Staff Picks

Emma and the Blue Genie by Cornelia Caroline Funke

Emma and her dog find a floating bottle, and when she pulls the stopper, Emma releases a small, blue genie named Karim.  Karim can’t grant any wishes because an evil yellow genie stole his powerful nose ring.  Now he’s tiny and powerless.  He asks Emma to help him get back his nose ring and he whisks her off on his magic carpet to a city full of scorpions, turbans, desert sands, a dromedary and the evil genie, Sahim.

The War that Saved My Life by Kimberly Brubaker Bradley

Ada was born with a clubfoot.  Her single mother is ashamed and keeps her inside their cramped apartment at all times. It’s only when her little brother James starts going to school and exploring the neighborhood that Ada learns what happens beyond her walls. When the children of London are evacuated due to the German bombings during WWII, Ada runs away with her brother.  They are placed with a reluctant guardian, Susan, who is suffering with depression. 

I Stand Corrected: How Teaching Western Manners in China Became Its Own Unforgettable Lesson by Eden Collinsworth

Hired to write a book explaining Western etiquette to the Chinese, long-time businesswoman Collinsworth spent a year living in China, exploring the differences between the cultures and customs of China and the West. I Stand Corrected is a funny and entertaining story of her life in China, her struggle to explain Western customs to her Chinese readers and her explanation of the ways China changed in the past decade.

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Red Rising by Pierce Brown

Darrow lives a hard life as a Red, the lowest caste in his society. He works as a HellDiver in underground mines hoping to make Mars habitable for future generations. Through a tragic event, Darrow finds out that he is a slave and that Mars has been livable for hundreds of years. He and his people live below the surface of Mars and are slaves to a society ruled by the Golds. With the help from members of an underground rebellion, Darrow sacrifices everything to seek justice for the enslaved Reds. Brutal and violent, Red Rising is like Hunger Games on steroids.

Brown Girl Dreaming by Jacqueline Woodson

This moving memoir, written in free verse, follows Jacqueline Woodson through her childhood as a young, black girl growing up during the Civil Rights movement of the 1960s. The use of poetic verse allows Woodson to capture poignant moments in her childhood and share them in a way that really resonates with the reader.  She talks of growing up with her mother, grandparents, and siblings, first in South Carolina and then in New York City.

The Eighth Day by Diane Salerni

Following the death of his father in a car accident, Jax Aubrey is sent to live with his new guardian, Riley Pendare—someone he’s never heard of, let alone met. Riley is incredibly secretive and doesn’t pay much attention to Jax. One day, which Jax believes to be a Thursday, everyone around him disappears, except for a mysterious teenage girl next door that Jax has never seen before. The next day Jax wakes up and finds it’s Thursday again, except this time everyone is back where they belong and the girl next door is gone.

Surrounded by Sharks by Michael Northrop

Davey’s family is on their first vacation in a couple years and what is his family doing? Sleeping!  While they snore, Davey collects his book and his glasses and, without leaving a note, he heads off to the beach. His plan is to stretch out on the sand and bury his nose in a book, but the sparkling water entices him. The island’s beach is totally deserted. There’s a no swimming sign, but it’s barely readable.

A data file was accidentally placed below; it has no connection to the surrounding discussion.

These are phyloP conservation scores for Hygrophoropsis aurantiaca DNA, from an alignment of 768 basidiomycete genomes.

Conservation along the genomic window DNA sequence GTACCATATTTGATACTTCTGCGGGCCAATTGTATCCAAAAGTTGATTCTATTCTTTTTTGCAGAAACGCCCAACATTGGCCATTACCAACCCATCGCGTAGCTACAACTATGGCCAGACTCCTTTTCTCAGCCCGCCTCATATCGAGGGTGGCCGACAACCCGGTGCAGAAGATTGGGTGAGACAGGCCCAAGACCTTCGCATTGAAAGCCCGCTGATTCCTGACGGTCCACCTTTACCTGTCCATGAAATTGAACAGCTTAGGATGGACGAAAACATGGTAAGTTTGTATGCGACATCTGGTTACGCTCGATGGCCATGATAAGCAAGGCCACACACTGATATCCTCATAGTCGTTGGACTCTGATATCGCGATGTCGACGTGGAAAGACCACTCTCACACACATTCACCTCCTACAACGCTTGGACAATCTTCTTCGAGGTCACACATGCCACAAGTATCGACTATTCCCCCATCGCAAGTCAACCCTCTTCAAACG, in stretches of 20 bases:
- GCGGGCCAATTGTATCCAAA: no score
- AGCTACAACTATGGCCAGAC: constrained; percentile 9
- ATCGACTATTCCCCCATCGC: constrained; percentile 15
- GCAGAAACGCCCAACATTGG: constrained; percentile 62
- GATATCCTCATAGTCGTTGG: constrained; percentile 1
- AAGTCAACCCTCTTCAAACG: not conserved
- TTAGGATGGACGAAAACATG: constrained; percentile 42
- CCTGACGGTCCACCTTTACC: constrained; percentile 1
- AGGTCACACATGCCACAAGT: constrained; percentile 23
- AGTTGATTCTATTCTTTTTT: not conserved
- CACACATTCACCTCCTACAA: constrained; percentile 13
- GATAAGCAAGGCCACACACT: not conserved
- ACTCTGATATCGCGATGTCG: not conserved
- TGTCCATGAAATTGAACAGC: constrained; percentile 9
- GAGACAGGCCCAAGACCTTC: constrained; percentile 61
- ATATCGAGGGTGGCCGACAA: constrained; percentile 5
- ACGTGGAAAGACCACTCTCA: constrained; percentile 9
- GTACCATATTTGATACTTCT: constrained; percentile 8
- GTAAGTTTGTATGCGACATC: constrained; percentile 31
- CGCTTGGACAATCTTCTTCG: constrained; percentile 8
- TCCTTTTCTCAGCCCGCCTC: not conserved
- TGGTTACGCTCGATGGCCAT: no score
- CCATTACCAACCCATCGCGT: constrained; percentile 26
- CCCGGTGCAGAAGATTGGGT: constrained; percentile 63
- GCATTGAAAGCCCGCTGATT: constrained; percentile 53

Elephant Company: The Inspiring Story of an Unlikely Hero and the Animals Who Helped Him Save Lives in World War II by Vicki Croke

Englishman Billy Williams landed a job in Burma in 1920 as a “forest man” for a teak company and became enamored with the elephants used by the company to haul logs through remote jungle. Elephant Company is the story of these elephants, their native keepers and Billy’s increasing skill at handling them and fascination with their intelligence and personalities. When Japanese forces invaded Burma in 1942, Billy and the elephants had another job—helping the war effort and saving lives.

All the Bright Places by Jennifer Niven

Jennifer Niven’s debut novel is poignant and magical. Seventeen-year-old Violet Markey was once an enthusiastic cheerleader, member of Student Council, and a passionate writer. Now, after the death of her older sister, she is depressed, withdrawn, and counting down the days until she can escape from Indiana. Theodore “Freak” Finch, on the ledge of the high school bell tower for reasons that become clear later, meets Violet as she is also peering over the ledge. After helping each other down, Violet and Finch become partners on a school project that encourages them to “explore their great state”.

Rain Reign by Ann M. Martin

Rose is a fifth grader who lives with her father in rural New York.  She has Asperger’s Syndrome and an aide helps her in the classroom.  Rose is obsessed with homophones and prime numbers.  She keeps lists of both and shouts them out when she’s agitated.Rose’s father has a hard time dealing with her endless questions and teacher conferences. He tries, but Rose feels closer to her dog Rain (Reign) and her Uncle Weldon. When a superstorm hits the area, Rain gets lost.

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